Abstract: Community Partnerships and Autism Intervention Studies with Underserved Children throughout COVID-19 (Society for Social Work and Research 27th Annual Conference - Social Work Science and Complex Problems: Battling Inequities + Building Solutions)

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Community Partnerships and Autism Intervention Studies with Underserved Children throughout COVID-19

Saturday, January 14, 2023
Ahwatukee B, 2nd Level (Sheraton Phoenix Downtown)
* noted as presenting author
Kristina Lopez, PhD, Assistant Professor, Arizona State University, Phoenix, AZ
Olivia Lindly, PhD, Assistant Professor, Northern Arizona University, Flagstaff, AZ
Candi Lynn Running Bear, PhD Student, Northern Arizona University
Yue Xu, PhD, Clinical Assistant Professor/ Health Disparity Course Director, University of Illinois at Chicago, Chicago
Ana DueƱas, PhD, Assistant Professor, Lehigh Univervsity
Background and Purpose The rising prevalence rate of autism spectrum disorder (ASD) among racial/ethnic minority children and existing disparities has elevated the need for culturally responsive interventions. However, a significant gap in ASD intervention design has existed for racial/ethnic minority children. An evidence-based intervention program that embodies culturally informed design is the Parents Taking Action (PTA; Lopez et al., 2019; Magaña et al., 2017) intervention. PTA is a culturally informed psychoeducation program for Latinx families of children with ASD. Other researchers have adapted PTA for use with various racial/ethnic autistic populations (Magaña et al., 2021). The purpose of this paper is to highlight PTA studies for racial/ethnic minority children conducted during various phases of the COVID19 pandemic. We provide three experiences of researchers who initially aimed to adapt and modify the PTA to meet the needs of Navajo, Chinese, or Latinx children and families. The specific studies reviewed include, 1) PTA program for Diné (Navajo) parents and guardians (parents/guardians) of children at-risk of or diagnosed with ASD in Northern Arizona; 2) PTA Chinese used a community-based participatory research approach for underserved Chinese immigrant families of children with ASD; and 3) Padres de Niños con Autismo Como Técnicos en el Análisis Conductual (PACTO) or Partnering with parents of children with autism in early behavioral intervention, was a caregiver-mediated intervention for Latinx caregivers of children with ASD.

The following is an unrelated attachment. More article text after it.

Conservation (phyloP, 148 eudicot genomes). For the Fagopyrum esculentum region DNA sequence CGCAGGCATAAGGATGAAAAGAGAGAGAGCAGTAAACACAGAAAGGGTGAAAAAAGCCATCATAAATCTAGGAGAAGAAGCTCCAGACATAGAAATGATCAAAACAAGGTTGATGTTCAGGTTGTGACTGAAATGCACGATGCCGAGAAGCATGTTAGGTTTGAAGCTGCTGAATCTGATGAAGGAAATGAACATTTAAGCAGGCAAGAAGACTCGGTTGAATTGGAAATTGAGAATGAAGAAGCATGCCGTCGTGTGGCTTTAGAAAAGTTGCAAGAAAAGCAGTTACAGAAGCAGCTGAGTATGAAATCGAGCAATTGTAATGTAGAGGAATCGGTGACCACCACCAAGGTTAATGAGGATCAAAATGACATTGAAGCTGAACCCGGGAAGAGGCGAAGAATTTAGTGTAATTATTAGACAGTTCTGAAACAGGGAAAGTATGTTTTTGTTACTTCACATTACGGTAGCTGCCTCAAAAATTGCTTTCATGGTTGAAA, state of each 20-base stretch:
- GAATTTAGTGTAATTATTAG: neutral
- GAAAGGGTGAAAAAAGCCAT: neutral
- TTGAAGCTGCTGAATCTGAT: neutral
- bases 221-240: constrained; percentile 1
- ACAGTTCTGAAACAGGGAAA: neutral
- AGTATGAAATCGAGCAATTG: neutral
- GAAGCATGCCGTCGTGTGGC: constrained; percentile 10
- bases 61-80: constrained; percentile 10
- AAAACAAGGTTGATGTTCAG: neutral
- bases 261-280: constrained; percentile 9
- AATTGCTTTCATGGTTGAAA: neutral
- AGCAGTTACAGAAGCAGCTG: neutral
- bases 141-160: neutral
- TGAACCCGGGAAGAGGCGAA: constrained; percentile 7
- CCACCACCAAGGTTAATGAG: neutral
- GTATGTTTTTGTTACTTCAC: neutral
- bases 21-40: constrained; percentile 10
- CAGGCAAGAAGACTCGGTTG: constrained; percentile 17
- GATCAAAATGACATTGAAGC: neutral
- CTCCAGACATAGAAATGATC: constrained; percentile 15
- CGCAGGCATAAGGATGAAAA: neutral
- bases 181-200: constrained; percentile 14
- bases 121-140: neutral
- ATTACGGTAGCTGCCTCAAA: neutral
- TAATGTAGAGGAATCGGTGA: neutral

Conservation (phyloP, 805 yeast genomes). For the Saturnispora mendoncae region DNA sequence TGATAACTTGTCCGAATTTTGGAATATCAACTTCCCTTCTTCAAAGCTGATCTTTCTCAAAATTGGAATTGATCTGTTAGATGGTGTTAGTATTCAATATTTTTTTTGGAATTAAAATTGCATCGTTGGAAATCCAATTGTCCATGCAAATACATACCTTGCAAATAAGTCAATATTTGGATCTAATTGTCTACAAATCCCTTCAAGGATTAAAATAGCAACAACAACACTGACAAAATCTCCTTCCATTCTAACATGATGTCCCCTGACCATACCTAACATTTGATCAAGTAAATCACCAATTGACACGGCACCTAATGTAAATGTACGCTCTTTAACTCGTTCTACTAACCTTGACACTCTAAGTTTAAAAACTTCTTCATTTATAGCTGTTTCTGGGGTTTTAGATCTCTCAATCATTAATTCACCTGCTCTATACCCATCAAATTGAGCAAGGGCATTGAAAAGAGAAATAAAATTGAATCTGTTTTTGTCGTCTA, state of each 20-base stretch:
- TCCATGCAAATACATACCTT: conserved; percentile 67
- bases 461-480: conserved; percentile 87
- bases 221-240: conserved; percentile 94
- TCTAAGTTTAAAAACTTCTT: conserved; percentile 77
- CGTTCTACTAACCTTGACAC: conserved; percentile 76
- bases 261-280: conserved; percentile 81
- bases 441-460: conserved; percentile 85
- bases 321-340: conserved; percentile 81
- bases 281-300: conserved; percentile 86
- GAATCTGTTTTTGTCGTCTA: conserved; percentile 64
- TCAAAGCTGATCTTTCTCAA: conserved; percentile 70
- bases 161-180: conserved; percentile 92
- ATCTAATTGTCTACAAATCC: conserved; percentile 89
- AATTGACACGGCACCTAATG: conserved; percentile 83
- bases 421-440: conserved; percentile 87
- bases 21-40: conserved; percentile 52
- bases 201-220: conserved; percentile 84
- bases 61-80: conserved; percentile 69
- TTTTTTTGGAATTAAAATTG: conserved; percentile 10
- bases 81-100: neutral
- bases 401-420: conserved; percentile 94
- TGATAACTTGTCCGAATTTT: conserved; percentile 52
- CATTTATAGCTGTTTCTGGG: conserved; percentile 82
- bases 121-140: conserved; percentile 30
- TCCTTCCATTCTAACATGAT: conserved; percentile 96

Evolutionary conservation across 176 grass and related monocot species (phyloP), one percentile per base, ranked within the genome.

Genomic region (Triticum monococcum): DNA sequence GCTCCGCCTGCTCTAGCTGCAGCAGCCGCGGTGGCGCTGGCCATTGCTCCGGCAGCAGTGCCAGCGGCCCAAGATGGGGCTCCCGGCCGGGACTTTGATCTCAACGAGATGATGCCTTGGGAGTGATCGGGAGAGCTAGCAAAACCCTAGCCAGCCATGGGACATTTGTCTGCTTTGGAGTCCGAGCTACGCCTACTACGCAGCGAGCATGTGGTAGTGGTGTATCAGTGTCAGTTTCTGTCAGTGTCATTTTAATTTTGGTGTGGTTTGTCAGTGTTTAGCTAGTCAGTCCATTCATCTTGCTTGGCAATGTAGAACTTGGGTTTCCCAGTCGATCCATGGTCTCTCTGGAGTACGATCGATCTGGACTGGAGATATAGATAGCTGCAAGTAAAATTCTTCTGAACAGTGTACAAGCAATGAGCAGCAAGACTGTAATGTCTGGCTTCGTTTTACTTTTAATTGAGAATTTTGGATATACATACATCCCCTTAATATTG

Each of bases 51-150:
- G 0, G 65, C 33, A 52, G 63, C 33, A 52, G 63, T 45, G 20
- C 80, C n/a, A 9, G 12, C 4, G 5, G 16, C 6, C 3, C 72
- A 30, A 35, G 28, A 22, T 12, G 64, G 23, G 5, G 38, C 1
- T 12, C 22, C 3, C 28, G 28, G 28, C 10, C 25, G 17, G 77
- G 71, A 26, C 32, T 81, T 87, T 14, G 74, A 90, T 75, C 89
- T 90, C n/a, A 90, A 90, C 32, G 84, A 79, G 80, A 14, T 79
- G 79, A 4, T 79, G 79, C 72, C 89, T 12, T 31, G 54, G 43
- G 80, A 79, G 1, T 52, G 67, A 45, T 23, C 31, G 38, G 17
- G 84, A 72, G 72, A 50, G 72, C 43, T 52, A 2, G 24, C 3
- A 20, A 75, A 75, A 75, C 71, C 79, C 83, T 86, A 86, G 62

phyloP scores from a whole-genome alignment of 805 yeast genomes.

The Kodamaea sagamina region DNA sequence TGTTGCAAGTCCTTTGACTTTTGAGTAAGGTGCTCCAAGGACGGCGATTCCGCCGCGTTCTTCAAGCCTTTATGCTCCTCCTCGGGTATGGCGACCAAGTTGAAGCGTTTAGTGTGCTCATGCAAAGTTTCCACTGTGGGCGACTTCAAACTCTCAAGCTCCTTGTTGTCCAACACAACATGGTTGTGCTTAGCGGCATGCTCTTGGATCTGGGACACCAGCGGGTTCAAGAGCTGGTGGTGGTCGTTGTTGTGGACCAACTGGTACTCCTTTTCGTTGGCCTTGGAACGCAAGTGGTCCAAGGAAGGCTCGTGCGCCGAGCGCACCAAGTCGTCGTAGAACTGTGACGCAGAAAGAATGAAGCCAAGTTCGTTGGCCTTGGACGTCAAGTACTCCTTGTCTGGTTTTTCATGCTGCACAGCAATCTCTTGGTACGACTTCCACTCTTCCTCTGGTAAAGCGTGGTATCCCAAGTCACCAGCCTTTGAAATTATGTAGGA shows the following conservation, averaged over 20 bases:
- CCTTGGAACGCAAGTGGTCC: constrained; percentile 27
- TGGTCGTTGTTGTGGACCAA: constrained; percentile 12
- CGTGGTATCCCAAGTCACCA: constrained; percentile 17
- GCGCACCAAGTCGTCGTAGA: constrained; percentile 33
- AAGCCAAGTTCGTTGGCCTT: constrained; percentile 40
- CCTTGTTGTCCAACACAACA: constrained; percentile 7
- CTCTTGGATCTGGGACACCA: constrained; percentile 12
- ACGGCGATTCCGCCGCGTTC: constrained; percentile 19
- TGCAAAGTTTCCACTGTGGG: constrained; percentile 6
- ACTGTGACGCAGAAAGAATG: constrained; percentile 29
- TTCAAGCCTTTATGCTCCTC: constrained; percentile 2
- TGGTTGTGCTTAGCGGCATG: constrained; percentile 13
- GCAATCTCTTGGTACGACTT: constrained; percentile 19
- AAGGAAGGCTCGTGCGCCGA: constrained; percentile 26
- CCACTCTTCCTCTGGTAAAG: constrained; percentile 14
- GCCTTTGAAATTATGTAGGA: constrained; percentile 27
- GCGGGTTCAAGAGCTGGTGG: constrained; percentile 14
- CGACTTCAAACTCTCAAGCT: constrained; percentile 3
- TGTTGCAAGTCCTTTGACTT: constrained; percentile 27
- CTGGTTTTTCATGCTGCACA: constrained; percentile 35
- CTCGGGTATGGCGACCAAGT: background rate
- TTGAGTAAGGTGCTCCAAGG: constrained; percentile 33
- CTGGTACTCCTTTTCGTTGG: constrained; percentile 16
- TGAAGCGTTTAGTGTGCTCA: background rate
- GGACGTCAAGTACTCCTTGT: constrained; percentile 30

Method Each of the researchers had received IRB approval and funding to conduct the intervention in person with families. Working with community partners to support the development and/or implementation of interventions for underserved populations of children with ASD in the time of COVID-19 was essential to the continuation of each intervention study. Thus, the research question guiding this paper is, How have autism intervention researchers adapted their pre-COVID community partner engagement strategies to maintain or initiate partnerships with community organizations? Each of the researchers offers a case summary of their experience from pre-COVID to present day in the form of a narrative. We then drew themes from the narratives.

Results The researcher narratives illustrated multiple challenges that emerged during the pandemic such as increased provider burnout, technological challenges, and complexities in developing trust with community partners without in-person meetings. The researchers outlined promising strategies to facilitate intervention studies through challenging times, including utilizing flexible approaches to community engagement, applying researcher positionality, and having a trusted community member as part of the research team champion the project.

Conclusions and Implications COVID-19 presented a host of barriers to researchers battling inequities and building solutions for underserved children with ASD and their families. This study presented the challenges promising strategies, and suggestions for suture work learned by three autism intervention researchers during the COVID-19 pandemic. The researchers center their discussion on community partnerships they developed prior to and maintained during COVID-19. In so doing the researchers were able to develop innovative methods to support Navajo, Chinese, and Latinx families raising children with ASD. Implications for researchers facing similar challenges and beyond the pandemic are explored.